- SIEM These companies deploy advanced security information and event management (SIEM) with features such as the ability to monitor and correlate events in real-time to detect critical threats and detect unknown threats through user behavior analytics.
Key takeaways from this study:
Information loss or theft is now the most expensive consequence of a cyber crime. In this research we look at four primary consequences of a cyber attack: business disruptions, loss of information, loss of revenue and damage to equipment. The largest cost impact from cyber crime is information loss (an average of 39 percent) followed by business disruption at 36 percent.
Applying information management and governance practices reduces the cost of cyber crime. While only 39 percent of companies represented in this research reported they deploy advance backup and recovery operations, its use reduced the average cost of cyber crime by nearly $2 million. Similarly, only 28 percent of companies reported having a formal information governance program and this was shown to reduce the cost of cyber crime by nearly $1 million.
Certain technologies enable a high level of information management and governance. The persistent use of security technologies such as advanced access management systems (49 percent of companies), extensive deployment of encryption technologies (46 percent of companies) and enterprise deployment of encryption technologies (41 percent of companies) were shown to reduce the cost of cyber crime. Companies in this study that relied on seven of the listed security tools, saw the cost of cyber crime reduced by an average of $3 million.
Business innovation impacts the cost of cyber crime and certain innovations are costlier. The acquisition or divestiture of a company was shown to increase the cost of cyber crime by 20 percent, and the launch of a significant new customer-facing application increased the cost by 18 percent. In addition, costlier attacks resulted when there was more innovation. Companies that engaged in more than five different sets of innovation experienced a cost of cyber crime greater than the $9.5 million average.
A strong security profile enabled companies to innovate and control the cost of cyber crime. Although business innovation puts companies at risk for costlier cyber attacks, companies with a high security profile can decrease the cost of cyber crime when the risk of cyber attacks increases due to innovation. In this research, innovative companies that self-reported a high security profile had an average $7.9 million cost of cyber crime, considerably lower than the average cost.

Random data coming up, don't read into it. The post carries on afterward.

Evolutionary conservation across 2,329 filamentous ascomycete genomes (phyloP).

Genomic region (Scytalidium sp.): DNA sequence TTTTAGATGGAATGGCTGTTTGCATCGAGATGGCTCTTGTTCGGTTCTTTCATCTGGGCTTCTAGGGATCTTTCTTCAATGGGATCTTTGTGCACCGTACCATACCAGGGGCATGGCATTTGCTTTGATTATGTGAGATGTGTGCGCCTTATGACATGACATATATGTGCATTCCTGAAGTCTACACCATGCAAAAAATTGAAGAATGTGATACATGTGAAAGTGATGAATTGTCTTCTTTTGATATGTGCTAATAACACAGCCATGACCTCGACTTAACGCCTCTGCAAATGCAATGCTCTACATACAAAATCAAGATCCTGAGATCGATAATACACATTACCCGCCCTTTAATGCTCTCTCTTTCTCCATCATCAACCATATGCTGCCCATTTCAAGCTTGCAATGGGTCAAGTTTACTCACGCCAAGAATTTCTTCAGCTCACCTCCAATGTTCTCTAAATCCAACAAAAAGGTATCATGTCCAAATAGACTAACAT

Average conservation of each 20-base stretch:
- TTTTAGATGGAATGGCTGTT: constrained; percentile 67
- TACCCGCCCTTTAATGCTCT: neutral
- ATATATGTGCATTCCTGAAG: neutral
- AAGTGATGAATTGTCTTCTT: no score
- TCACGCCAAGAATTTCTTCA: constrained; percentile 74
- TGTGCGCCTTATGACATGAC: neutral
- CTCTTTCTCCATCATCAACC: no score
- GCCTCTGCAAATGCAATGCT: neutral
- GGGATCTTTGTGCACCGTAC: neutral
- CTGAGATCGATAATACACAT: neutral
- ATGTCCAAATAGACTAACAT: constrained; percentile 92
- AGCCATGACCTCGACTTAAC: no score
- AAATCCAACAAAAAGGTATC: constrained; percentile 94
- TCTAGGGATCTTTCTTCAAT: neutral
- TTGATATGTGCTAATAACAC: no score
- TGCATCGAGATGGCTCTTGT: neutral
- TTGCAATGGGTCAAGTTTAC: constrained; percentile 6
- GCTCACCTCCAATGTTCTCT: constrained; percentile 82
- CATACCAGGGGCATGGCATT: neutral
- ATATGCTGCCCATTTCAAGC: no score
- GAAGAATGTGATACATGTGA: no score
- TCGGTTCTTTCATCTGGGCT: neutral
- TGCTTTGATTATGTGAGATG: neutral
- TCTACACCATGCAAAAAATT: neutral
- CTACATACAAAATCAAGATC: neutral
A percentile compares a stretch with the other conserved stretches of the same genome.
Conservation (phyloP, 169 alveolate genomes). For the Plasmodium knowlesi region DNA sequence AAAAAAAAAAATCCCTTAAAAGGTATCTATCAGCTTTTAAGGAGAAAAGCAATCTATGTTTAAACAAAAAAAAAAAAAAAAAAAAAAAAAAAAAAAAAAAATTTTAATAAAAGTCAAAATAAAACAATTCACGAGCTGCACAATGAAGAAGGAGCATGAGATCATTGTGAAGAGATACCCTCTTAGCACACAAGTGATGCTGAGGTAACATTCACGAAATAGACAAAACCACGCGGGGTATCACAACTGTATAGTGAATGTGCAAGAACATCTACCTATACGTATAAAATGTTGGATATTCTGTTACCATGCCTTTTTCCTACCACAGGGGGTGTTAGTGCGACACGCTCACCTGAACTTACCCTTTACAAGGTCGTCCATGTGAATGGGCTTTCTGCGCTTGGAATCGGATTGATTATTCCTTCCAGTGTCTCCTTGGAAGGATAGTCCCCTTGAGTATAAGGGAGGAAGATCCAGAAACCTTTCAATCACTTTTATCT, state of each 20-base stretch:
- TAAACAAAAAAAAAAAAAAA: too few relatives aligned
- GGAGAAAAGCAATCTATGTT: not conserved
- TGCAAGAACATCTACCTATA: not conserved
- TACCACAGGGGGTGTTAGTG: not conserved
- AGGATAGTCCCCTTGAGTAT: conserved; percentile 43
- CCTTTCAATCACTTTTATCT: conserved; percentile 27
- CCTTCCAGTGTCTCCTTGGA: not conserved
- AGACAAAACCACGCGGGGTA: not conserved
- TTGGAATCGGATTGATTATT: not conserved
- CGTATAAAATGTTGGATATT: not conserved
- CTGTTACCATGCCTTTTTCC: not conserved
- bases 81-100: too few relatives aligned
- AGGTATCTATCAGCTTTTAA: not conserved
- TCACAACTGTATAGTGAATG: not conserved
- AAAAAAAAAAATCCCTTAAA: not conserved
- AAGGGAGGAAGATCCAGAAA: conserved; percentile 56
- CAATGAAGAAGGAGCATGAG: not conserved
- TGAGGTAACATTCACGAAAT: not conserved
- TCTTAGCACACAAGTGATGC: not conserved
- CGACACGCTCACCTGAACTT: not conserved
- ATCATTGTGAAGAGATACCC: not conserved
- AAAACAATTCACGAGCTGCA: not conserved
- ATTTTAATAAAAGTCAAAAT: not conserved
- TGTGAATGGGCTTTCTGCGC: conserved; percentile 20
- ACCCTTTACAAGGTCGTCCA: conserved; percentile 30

Companies that used application security controls reduced the cost of cyber crime. In this study, we asked companies to indicate the application security controls used. We found that if companies deployed between eight and nine of the application controls included, they saved almost $2 million on total cyber crime cost. If only one to three controls are used, the cost increases by an average of $2 million. Building security into application and data protection in addition to a layered approach with multiple tools can reduce the risk. Dynamic testing, static testing and run-time application self-protection were also shown to reduce costs and support innovation.
The persistent use of advanced SIEM resulted in an average savings of $2.77 million. Despite the findings that the use of advanced SIEM features resulted in an average savings of nearly $3 million, our research revealed that most SIEM features are not widely deployed. These are the ability to monitor and correlate events in real-time to detect critical threats (only 35 percent of organizations) and to detect unknown threats through user behavior analytics (only 33 percent of organizations).
The moral of the story is that while cyber threats are not going away, neither should your company’s ability to grow and prosper. We hope you will find this research helpful. Please download our report.
 Our benchmark study conducted 1,278 interviews in 237 companies in the following countries: United States, United Kingdom, Germany, Australia, Japan, and Brazil.